Tuesday, March 25, 2008

Talisman! Hero Quest! Marital Awesomeness!

Man, I love Talisman. It's probably my favourite boardgame of all time. Yeah, it's not particularly balanced, and a lot of it relies on the luck of the cards, but it's a heap of fun.

My wife expressed some interest in playing it, so who was I to say no? Easy pickings, thought I, but as we prepared to play my worst fear was realised - she drew the Prophetess as her character!

Now, there is one sure-fire method for winning Talisman - play as the Prophetess. It's almost impossible to lose. As far as I'm aware, about the only way to beat her is for all the other players to do their best to kill her at the beginning. Otherwise, she'll just merrily go on her way taking all of the good cards and avoiding the bad, and you will lose.

Nevertheless, I didn't want to go totally cut-throat on my wife for her first game. I would trust to my experience to see me through! I drew the Priest, and we got going.

I had a bad start. Turned into a toad three times! Raiders stole my stuff! Killed by Bandits! It was a while until I started to build myself up. My wife was steadily acquiring nearly everything, but eventually I got close to her and made a dash for the Crown of Command. I made it with one life to spare, but she was close behind and in no mood to surrender as I blasted her with my mighty crown. Alas, she got to the middle as well, and utterly killed me. My Talisman reputation was destroyed!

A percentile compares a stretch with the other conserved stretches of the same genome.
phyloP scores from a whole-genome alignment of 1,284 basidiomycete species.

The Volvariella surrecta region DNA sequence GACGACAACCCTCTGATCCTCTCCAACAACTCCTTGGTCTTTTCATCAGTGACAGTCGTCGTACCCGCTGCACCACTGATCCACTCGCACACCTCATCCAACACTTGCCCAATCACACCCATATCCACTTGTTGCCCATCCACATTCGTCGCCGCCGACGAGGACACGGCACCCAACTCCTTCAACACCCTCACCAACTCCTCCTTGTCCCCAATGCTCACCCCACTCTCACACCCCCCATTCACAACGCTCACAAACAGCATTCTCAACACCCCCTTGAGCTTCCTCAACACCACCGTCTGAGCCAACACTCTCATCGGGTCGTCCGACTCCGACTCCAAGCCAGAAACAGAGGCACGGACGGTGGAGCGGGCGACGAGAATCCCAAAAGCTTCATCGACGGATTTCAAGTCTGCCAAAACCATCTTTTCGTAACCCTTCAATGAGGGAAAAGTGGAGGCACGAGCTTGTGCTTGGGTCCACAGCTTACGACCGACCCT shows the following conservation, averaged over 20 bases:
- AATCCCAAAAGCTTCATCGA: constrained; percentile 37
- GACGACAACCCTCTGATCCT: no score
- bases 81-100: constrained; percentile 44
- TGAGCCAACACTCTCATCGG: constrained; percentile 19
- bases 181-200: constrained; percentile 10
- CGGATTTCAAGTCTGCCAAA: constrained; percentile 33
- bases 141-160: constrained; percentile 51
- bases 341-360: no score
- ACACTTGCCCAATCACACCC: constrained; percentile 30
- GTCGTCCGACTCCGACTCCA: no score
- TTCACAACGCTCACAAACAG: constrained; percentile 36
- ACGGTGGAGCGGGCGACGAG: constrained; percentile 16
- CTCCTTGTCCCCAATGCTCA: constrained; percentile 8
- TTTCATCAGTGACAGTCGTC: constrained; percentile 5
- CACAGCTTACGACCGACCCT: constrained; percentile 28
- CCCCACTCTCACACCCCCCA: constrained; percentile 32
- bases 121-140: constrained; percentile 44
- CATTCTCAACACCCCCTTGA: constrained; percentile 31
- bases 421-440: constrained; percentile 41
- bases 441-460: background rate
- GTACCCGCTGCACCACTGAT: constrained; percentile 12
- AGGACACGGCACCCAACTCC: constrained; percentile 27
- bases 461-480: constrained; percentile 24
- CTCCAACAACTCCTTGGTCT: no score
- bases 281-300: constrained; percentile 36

But revenge, as always is sweet. The next night she drew the Wizard, and I drew the Warrior - both very viable characters. Without the precognitive powers of the Prophetess, the laws of the universe were righted! I had all the luck with the cards, and when she looked like she was getting a bit too powerful, I mugged her and stole her mule. In revenge she hunted me down for a little psychic combat, but my Warrior must be some kind of mental giant, because he even managed to win that. In the end I made it easily to the Crown, as my wife was killed by a Goblin.

After the foray into Talisman (which my wife is dead keen to try again) we tried Hero Quest - but more on that tomorrow!

Saturday, March 08, 2008

Play Report: GaryCon I

As mentioned yesterday, my contribution to worldwide GaryCon was a trip through the Random Dungeon Generator tables in the back of the Dungeon Masters Guide. As those tables are in a 1st Edition AD&D manual, I opted for the 1e rules, and went at it.

My character was Ravel Utharien, an elf fighter/magic-user of chaotic neutral bent. I decided to powergame it here with the elf f/mu combo, as any character adventuring alone is always in for some trouble. I also got totally lucky with my random spell selection - my offensive spell was the much-coveted sleep! So, donning studded leather, and wielding longsword and shortbow, Ravel ventured into the depthless dungeons!